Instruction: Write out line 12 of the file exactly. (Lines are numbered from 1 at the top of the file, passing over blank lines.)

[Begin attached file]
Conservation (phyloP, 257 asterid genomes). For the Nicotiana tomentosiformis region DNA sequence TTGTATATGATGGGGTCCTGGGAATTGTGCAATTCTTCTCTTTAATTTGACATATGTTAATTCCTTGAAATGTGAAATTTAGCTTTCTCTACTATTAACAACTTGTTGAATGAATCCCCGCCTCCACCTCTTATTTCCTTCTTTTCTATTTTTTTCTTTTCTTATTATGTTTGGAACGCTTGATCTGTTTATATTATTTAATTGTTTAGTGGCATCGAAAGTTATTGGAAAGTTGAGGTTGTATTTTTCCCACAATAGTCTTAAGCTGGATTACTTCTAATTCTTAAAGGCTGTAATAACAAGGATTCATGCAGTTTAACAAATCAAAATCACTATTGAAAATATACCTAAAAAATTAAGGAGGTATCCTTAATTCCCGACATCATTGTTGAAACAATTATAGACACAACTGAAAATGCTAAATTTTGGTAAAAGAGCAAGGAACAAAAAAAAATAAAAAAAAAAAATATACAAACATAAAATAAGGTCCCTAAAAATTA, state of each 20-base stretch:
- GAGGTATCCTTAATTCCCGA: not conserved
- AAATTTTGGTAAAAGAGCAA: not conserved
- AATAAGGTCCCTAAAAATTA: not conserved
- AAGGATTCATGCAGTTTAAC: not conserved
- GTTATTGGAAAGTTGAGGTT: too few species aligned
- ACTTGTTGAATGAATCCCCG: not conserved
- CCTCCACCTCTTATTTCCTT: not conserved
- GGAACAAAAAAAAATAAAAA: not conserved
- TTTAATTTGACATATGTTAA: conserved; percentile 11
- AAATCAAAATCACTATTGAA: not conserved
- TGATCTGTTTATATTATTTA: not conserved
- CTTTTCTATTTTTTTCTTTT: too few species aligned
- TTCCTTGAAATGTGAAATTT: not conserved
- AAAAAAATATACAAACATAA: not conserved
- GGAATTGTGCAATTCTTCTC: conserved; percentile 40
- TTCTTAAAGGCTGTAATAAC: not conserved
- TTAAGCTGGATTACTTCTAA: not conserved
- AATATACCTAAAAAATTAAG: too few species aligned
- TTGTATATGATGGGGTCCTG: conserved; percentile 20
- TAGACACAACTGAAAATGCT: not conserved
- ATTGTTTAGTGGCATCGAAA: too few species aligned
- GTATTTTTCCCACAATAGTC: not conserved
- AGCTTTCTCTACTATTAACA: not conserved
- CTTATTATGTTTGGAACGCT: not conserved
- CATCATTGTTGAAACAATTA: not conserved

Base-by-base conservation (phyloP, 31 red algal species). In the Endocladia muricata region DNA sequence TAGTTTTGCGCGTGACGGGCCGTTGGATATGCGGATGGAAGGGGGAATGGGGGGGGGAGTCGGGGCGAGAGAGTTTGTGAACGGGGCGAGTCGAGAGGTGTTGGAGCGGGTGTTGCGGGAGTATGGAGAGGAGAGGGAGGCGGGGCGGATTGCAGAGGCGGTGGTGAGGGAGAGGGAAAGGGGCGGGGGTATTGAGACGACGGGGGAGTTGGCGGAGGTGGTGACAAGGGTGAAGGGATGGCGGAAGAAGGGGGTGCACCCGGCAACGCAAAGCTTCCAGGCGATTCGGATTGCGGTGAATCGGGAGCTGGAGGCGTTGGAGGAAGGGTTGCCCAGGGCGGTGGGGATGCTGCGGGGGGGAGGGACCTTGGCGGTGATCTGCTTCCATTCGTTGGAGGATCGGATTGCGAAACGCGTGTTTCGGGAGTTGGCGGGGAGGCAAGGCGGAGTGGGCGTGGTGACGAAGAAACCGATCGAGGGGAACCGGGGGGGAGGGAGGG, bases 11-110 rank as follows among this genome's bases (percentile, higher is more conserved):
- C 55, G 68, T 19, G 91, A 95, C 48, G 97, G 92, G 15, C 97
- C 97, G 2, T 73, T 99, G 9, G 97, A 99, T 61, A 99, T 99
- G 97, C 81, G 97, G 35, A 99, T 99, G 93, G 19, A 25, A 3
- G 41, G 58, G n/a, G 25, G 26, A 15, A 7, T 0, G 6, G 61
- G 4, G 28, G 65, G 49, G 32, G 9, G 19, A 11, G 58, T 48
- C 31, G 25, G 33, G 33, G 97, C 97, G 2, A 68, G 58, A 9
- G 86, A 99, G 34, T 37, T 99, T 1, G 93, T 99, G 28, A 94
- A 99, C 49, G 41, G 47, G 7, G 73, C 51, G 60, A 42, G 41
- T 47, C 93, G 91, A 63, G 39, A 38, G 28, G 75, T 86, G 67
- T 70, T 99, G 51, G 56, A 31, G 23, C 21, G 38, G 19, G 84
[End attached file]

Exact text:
- TGATCTGTTTATATTATTTA: not conserved